More Beautiful No-Mow Yards


As promised in my first post about this book, here are more photos from the book, just a few of my favorites.

Above, the tiny urban back yard of DC Master Gardener Barbara Dinsmore.  Photo by Lucy Dinsmore.

Below, pink muhly grass in a California yard.  Photo by Saxon Holt.


Next, spring-blooming trees in a meadow of fescue at the Olbrich Botanical Garden.  Photo by Jeff Epping.


That's all the eye candy for today.  Be sure to enter to win the book, or just order it now!  Publication date is February 7.


  1. Been no-mow for 2 decades.




    Tara Turf came along soon after. (Why not copy the historic landscapes of Italy?)

    Testosterone-On-Wheels made gardening ‘landscaping’ & commodifies all they touch.

    Don’t get me started on annuals from plugs & the environment. Self-seeding? YES !!

    Garden & Be Well, XO Tara

  2. Susan, congrats on scoring the cover shot! Well-deserved. As for my yard, it is so big that mowing will likely always be part of it. But I’ve chopped it up enough with plantings to make annoy my husband.

  3. I am swooning over the meadow at the Olbrich Botanical Garden! Love the species tulips scattered among the grasses. I remember Olbrich from when I lived in Wisconsin – a small but wonderful garden.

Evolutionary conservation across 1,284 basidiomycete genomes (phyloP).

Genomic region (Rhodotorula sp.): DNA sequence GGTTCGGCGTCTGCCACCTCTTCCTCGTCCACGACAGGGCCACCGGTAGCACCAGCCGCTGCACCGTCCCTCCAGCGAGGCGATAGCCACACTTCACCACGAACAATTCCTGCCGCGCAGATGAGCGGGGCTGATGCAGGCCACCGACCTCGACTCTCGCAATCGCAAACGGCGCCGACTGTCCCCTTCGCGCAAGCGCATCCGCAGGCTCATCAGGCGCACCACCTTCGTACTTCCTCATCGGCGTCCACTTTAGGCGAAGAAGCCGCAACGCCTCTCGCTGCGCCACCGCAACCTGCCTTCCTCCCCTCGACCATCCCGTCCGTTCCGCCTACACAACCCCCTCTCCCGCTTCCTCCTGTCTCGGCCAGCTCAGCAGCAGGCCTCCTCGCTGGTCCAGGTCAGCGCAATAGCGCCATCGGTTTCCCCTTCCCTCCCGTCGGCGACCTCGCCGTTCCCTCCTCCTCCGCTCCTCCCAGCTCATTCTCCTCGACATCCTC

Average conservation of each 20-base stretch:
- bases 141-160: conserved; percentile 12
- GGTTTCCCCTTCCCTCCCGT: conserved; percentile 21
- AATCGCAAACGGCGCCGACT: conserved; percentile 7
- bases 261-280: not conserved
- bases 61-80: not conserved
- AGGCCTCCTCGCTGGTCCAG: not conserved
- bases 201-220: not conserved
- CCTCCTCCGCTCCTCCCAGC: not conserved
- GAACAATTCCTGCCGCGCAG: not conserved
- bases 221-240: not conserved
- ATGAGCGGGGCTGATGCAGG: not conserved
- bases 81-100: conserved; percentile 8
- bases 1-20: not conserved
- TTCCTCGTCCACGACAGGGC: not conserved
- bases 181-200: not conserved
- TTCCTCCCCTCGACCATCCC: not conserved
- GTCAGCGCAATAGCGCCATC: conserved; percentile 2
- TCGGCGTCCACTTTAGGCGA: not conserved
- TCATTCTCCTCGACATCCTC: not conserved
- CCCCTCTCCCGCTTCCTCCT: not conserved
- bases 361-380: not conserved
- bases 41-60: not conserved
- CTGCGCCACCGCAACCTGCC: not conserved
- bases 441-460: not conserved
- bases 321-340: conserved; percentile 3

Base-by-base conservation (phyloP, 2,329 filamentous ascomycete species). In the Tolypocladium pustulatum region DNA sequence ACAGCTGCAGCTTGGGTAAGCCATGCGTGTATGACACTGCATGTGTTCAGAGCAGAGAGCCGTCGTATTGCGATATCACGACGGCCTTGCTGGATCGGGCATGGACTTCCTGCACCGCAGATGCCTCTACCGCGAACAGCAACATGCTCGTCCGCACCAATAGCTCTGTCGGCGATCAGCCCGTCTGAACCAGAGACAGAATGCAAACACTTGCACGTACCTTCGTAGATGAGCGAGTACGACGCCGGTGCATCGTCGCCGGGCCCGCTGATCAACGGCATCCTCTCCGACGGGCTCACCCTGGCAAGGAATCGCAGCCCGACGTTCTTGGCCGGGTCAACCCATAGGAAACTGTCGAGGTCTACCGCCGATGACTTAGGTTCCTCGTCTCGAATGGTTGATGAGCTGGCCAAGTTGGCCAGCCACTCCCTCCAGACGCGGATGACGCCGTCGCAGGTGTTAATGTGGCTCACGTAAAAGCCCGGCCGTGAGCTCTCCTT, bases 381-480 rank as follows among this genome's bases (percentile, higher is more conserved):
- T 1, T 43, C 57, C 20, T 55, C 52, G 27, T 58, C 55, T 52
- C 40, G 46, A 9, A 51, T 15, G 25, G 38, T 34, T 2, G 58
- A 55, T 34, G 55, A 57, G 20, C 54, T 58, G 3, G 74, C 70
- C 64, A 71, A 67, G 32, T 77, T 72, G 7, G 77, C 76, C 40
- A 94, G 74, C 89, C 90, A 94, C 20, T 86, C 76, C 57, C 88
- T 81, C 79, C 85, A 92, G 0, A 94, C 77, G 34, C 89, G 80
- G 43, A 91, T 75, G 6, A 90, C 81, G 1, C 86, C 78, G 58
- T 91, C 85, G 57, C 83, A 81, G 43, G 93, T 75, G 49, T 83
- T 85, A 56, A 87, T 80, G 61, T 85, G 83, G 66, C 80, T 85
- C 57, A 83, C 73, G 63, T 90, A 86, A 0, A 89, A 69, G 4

4. I encourage many of my clients just to let most of the yard go natural and hire a mower once a year. The wildlife they attract is often incredible!

    Of course, some neighbors wouldn’t be into this, and I get the impression the authors of this blog are into more of a designed look. Am I right?

    If so, this book could be excellent for that because you’re right, you definitely can’t just throw down some wildflower seed and have a happy, sustainable meadow ever after. There’s some thought and maintenance that goes into a meadow system.

    Nice photos!

  5. Beautiful, especially Barbara Dinsmore’s garden. I could lose track of time there quickly.

    I am working on a no-mow plan this winter. My husband mows 1/4 acre once or twice from spring through fall. It’s crazy. I’m going to slowly (because it’s so expensive) turn much of the open space into perennial flower, herb and vegetable gardens. I’m eager to get the book.

  6. These photos are inspirational.
    I’m three years into transitioning to a
    no-mow yard…a new look in this neighborhood of traditional lawns.
    I would welcome ideas to add to the

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